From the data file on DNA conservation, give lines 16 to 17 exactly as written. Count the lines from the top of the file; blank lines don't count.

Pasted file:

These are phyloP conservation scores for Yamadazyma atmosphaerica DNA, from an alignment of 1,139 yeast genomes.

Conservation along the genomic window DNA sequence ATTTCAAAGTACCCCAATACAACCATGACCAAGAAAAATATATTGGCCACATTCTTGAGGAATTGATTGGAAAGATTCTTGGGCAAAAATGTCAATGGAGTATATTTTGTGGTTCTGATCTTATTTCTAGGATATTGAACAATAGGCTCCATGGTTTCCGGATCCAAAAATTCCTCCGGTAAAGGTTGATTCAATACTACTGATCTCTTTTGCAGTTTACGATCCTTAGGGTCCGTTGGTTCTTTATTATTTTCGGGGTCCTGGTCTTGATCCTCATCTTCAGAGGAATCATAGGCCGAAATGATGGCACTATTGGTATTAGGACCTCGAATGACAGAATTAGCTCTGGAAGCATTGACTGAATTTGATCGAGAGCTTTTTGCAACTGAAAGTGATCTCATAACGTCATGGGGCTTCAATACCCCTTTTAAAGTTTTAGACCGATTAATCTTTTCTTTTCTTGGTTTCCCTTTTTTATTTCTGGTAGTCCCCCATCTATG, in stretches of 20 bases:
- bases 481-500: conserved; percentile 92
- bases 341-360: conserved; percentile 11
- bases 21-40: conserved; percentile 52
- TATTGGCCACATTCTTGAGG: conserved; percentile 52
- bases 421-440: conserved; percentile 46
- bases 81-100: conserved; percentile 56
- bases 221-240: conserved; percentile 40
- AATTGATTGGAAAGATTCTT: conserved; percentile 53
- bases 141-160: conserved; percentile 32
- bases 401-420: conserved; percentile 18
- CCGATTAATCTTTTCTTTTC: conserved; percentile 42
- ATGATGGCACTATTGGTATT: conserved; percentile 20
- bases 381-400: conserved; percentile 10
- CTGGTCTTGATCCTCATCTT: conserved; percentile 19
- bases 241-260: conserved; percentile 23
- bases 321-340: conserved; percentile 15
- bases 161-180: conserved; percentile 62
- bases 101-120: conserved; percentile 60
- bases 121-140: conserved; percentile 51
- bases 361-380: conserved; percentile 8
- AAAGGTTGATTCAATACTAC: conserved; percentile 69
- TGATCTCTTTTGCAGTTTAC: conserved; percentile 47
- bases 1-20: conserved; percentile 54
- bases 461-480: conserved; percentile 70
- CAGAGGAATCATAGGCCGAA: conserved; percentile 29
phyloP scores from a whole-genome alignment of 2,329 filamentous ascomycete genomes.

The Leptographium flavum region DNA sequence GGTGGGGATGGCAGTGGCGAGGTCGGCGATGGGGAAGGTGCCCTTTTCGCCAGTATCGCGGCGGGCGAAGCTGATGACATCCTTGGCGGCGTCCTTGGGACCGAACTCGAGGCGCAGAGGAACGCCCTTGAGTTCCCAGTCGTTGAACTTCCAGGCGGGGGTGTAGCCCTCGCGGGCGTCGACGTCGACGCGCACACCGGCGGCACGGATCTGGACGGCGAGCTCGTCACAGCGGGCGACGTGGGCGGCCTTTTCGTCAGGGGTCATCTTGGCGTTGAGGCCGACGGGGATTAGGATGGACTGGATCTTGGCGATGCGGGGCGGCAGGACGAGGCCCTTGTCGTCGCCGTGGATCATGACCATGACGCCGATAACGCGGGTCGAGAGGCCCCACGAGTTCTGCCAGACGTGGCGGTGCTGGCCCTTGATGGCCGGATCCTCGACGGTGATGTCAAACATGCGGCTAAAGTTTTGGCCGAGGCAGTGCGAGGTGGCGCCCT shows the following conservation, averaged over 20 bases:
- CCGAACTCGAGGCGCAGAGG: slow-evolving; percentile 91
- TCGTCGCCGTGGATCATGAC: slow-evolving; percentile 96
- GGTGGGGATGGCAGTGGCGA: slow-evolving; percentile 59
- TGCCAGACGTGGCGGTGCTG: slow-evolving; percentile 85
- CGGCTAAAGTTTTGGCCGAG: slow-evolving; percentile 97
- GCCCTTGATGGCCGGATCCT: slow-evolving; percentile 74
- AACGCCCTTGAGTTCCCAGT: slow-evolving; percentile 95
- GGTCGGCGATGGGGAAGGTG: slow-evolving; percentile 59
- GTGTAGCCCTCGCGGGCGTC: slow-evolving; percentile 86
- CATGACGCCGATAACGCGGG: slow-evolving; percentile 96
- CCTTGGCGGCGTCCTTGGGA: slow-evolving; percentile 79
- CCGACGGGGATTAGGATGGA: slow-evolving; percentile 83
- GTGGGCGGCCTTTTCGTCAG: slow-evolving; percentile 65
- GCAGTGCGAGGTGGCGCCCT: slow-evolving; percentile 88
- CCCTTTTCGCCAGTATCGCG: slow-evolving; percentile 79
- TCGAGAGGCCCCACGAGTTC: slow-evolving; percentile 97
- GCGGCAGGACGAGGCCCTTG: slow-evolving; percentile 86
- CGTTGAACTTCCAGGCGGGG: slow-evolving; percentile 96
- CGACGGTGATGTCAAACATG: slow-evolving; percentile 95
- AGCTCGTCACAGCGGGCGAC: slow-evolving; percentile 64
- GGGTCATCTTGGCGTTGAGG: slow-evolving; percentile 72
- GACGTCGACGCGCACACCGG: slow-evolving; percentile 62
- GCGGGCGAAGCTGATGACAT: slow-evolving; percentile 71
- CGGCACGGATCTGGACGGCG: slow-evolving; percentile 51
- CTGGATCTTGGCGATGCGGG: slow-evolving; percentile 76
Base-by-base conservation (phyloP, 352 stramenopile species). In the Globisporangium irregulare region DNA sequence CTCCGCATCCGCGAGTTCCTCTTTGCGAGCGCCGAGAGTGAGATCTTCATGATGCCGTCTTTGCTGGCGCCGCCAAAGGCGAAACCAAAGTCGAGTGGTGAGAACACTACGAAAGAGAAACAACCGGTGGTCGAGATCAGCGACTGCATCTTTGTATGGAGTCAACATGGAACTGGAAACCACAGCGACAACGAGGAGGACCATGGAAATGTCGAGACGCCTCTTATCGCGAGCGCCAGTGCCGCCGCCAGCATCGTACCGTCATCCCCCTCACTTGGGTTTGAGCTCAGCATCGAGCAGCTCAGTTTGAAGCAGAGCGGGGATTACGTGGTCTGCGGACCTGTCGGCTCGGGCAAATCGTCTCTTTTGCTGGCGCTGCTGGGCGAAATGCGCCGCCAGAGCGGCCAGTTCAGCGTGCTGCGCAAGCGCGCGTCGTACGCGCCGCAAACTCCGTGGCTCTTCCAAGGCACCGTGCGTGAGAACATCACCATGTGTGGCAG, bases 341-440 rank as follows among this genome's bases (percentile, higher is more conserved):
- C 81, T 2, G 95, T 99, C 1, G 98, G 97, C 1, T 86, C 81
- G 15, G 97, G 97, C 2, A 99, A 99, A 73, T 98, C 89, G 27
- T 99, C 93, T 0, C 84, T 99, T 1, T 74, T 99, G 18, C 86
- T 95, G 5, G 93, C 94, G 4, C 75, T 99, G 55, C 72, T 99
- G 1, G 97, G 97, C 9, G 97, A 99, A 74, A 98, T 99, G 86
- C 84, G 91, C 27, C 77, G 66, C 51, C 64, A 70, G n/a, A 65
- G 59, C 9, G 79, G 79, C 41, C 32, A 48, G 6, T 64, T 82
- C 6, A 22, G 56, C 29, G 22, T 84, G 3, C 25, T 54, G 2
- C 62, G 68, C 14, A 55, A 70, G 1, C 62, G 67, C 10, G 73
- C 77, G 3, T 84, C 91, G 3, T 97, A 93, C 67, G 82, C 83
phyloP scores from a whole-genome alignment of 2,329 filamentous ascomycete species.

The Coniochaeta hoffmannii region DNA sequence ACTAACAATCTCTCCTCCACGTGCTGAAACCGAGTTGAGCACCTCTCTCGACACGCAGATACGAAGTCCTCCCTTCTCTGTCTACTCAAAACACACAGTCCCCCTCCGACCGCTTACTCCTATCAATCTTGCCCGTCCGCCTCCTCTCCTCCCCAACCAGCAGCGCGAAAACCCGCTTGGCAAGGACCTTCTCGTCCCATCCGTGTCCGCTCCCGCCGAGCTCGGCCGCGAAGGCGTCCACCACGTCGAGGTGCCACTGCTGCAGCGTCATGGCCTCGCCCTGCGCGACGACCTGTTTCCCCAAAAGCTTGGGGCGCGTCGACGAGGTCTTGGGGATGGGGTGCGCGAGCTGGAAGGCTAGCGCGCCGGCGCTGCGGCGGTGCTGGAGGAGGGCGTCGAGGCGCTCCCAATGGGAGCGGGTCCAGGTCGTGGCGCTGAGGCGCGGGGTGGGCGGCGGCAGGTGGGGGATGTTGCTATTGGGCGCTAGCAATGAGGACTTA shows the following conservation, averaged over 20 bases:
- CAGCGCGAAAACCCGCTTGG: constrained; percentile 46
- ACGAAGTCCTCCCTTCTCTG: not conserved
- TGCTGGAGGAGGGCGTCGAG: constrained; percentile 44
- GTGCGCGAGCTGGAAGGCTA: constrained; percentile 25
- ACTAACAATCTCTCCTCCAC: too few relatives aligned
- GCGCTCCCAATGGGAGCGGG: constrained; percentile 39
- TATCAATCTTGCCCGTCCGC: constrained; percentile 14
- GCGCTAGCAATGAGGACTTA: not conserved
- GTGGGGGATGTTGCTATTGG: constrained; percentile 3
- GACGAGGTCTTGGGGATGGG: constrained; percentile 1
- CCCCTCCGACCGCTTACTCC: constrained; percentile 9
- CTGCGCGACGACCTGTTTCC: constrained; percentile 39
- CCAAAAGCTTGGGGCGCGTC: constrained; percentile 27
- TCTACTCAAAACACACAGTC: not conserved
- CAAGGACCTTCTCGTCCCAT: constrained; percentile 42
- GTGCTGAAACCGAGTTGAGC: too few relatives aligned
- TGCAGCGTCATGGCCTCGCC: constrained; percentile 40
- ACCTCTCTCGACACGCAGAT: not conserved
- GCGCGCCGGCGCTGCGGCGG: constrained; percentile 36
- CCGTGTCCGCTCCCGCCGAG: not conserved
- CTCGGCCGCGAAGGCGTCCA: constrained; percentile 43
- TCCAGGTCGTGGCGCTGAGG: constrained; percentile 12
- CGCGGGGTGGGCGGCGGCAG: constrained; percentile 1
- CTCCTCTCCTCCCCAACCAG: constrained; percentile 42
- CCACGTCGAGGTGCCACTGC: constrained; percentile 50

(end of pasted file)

- CTGGTCTTGATCCTCATCTT: conserved; percentile 19
- bases 241-260: conserved; percentile 23